Changing your location and embracing a new home environment can be challenging both physically and emotionally – especially for children and teenagers. Delicate emotions can run high as beloved former bedrooms are stripped of toys, gadgets and personalised wall art.
Excited yet anxious teenagers can become overwhelmed as they stare at the chaos around them. They’re supposed to be deciding what to take to their new University accommodation and what they should leave. And then there’s the parents – trying their best to reassure their teenager that they’re going to have to start making some decisions about their pile of possessions before they run out of time! It can be an overwhelming process. It can be happy, it can be sad, it can be stressful – and it can be all of the above all at the same time.
Your children may be moving out of home for a number of reasons - changing location for a fresh start, a new job, attending university in a different city or just for a chance to spread their wings. Most people move out of the family home and set up their own place during their late teens to late 20s, at both at the approval or dismay of their parents. Desire for independence, better job prospects or the urge to live closer to a new partner – all of these factors can encourage a young person to leave the nest, even if it’s not what their parents want for them.
And the parents, while having a right to give their input on their child’s decision, need to communicate in a way that doesn’t make the child feel pushed to stay, or guilty about their choices. It is a trying time for all involved.
Moving to a new location needs to be handled by parents with balance, calmness and pragmatic input. The ages of the children involved can affect the emotional reaction to moving, but equally the way in which a child/teenager reacts can be massively influenced by the behaviour of the adults in their life.
With much to consider on an emotional level, a parent’s energy needs to be focused in the right direction - otherwise unnecessary stress and anxiety can affect the moving process. How does a parent ensure the moving process remains constructive and balanced, without unknowingly adding stress or negativity into the mix? What support can they give to their child who is about to move to a new place?
Advice for the Child Who is Emotional About Moving Out:
Remind: explain to them that “home is where the heart is” – their new bedroom will be just as special, personal and exciting as the one they’re leaving. It’s a new start and a fresh canvas to work with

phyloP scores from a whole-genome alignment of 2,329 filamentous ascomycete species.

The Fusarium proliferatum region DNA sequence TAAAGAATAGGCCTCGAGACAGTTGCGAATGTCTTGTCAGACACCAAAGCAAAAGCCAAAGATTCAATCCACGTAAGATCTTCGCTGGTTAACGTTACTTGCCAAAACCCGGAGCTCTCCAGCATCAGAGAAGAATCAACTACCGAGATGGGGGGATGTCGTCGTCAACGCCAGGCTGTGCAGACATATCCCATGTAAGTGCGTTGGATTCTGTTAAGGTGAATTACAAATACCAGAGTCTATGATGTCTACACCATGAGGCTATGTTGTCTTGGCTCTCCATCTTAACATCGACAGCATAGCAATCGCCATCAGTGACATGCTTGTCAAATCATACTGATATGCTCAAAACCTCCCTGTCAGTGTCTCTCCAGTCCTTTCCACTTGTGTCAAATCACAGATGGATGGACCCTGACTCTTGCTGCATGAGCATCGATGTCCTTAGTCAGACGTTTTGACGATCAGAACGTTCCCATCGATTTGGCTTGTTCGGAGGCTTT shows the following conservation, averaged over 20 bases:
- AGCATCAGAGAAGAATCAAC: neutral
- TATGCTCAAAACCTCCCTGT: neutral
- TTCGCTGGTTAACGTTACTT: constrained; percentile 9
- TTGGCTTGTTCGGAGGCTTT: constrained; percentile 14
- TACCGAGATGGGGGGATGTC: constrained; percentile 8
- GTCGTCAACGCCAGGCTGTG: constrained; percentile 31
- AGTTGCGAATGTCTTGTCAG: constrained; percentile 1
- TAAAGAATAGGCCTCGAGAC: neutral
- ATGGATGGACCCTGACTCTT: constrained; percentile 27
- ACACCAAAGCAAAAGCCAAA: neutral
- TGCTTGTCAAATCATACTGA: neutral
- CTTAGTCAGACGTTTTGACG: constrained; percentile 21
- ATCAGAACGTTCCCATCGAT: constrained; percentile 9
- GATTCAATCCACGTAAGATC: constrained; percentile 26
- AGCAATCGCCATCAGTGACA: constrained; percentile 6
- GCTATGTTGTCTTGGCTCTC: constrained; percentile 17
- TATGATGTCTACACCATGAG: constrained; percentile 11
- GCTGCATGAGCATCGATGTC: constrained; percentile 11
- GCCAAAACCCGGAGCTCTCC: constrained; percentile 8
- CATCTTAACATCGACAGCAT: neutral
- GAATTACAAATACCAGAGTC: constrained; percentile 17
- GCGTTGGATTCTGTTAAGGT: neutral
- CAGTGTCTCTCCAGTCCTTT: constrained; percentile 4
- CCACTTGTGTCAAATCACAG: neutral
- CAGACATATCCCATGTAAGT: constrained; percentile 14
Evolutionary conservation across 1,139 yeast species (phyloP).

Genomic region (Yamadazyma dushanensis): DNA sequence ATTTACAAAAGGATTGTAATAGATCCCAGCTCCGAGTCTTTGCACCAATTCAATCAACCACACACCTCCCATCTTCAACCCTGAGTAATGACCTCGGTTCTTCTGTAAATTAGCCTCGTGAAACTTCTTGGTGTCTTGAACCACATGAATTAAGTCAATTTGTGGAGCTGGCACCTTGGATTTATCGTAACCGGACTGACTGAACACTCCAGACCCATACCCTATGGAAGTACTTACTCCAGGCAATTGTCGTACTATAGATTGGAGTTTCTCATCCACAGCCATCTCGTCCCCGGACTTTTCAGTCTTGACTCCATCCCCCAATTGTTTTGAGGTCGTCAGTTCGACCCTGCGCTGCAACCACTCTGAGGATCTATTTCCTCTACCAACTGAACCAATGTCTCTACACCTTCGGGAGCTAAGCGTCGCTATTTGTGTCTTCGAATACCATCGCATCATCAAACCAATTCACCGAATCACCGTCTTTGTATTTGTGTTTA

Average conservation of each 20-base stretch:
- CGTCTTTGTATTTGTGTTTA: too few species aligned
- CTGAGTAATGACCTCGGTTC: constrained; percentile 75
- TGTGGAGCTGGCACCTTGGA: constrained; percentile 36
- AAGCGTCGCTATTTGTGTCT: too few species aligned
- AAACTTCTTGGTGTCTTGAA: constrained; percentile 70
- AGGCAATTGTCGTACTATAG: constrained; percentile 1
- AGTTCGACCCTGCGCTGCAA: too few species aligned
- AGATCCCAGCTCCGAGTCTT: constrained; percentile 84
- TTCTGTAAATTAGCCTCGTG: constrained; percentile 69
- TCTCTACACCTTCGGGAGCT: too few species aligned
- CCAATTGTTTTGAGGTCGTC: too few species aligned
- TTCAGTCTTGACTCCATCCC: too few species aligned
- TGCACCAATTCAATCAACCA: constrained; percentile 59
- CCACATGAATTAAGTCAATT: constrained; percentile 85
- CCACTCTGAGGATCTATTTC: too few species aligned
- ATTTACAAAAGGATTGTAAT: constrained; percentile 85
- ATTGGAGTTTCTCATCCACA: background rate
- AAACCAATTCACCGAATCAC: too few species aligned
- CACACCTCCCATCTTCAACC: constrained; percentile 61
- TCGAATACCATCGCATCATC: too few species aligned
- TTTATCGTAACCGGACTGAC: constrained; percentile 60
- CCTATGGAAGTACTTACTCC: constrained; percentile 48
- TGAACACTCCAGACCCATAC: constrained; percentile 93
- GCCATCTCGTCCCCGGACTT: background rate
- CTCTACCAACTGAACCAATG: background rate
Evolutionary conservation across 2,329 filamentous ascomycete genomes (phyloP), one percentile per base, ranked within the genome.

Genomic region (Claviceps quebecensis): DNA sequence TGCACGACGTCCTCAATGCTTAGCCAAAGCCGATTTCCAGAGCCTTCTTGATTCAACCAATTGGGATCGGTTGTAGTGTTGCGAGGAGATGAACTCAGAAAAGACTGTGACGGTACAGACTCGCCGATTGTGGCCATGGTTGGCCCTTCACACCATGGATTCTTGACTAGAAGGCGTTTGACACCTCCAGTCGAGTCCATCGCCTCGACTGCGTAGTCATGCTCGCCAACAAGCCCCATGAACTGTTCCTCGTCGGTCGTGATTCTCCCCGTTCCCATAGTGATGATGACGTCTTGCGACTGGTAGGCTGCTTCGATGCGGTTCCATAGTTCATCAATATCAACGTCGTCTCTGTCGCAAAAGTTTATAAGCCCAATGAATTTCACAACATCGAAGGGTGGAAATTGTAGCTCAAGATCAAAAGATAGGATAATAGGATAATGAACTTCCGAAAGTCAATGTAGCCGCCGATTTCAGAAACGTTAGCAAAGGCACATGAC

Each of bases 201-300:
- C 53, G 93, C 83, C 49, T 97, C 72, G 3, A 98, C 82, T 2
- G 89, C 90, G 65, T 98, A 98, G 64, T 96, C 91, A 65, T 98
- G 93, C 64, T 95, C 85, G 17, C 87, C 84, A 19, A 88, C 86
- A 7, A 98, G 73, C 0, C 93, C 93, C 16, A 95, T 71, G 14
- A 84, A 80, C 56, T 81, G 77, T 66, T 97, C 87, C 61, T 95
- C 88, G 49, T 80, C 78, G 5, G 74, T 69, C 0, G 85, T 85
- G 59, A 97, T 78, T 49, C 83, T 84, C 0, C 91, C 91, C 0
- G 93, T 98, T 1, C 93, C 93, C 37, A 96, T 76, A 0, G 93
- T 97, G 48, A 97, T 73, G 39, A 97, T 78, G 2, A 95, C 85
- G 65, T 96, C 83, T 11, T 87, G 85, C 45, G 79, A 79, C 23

Reassure: explain to them that if things go wrong they will always be welcome to come back home.
Relate: give them an example of when you first moved out of home and how you felt, and how the experience worked out for you.
Advice for Teenagers Who are Moving Out and Don’t Want Your Advice:
Structure your advice: yes, ask the important questions, but don’t fire them in a way that makes your child feel inadequate. “Are you ready to live independently?”, “Do you make enough money to support yourself?”, “Are you moving out for the right reasons?”. All of these are important questions for your child to consider. Structured advice will lead to structured behaviour.
Communicate concerns: avoid misunderstandings, arguments and resentment by talking openly and respectfully about what’s worrying you as a parent. Listen to your child and accept their reasoning.
Be available, emotionally and physically: remind your child that you need them to keep in touch – angle it from a perspective of “I’ll miss you I need a call every week, at least” rather than “this is going to be a disaster, I know it – I’ll need peace of mind to know you’re alive. Call me every day”.
So now you’ve invested time and energy into the important, emotional factors surrounding your child and the move – how do you even begin to navigate the actual moving process itself? The main thing you’ll need to organise is how you will help them pack, transport and unload.
This is where the team at John Ryan Removals can help! Melbourne-based, but with the ability to transport almost anywhere, John Ryan Removals can provide the following removalist services:
Safe, secure packing using a range of specific cartons to ensure your belongings are totally protected during transit.
Highly-skilled packers and movers will ensure that the process of packing and relocating is done with efficiency and attention to detail.
Fully-equipped vehicles to suit all types of furniture.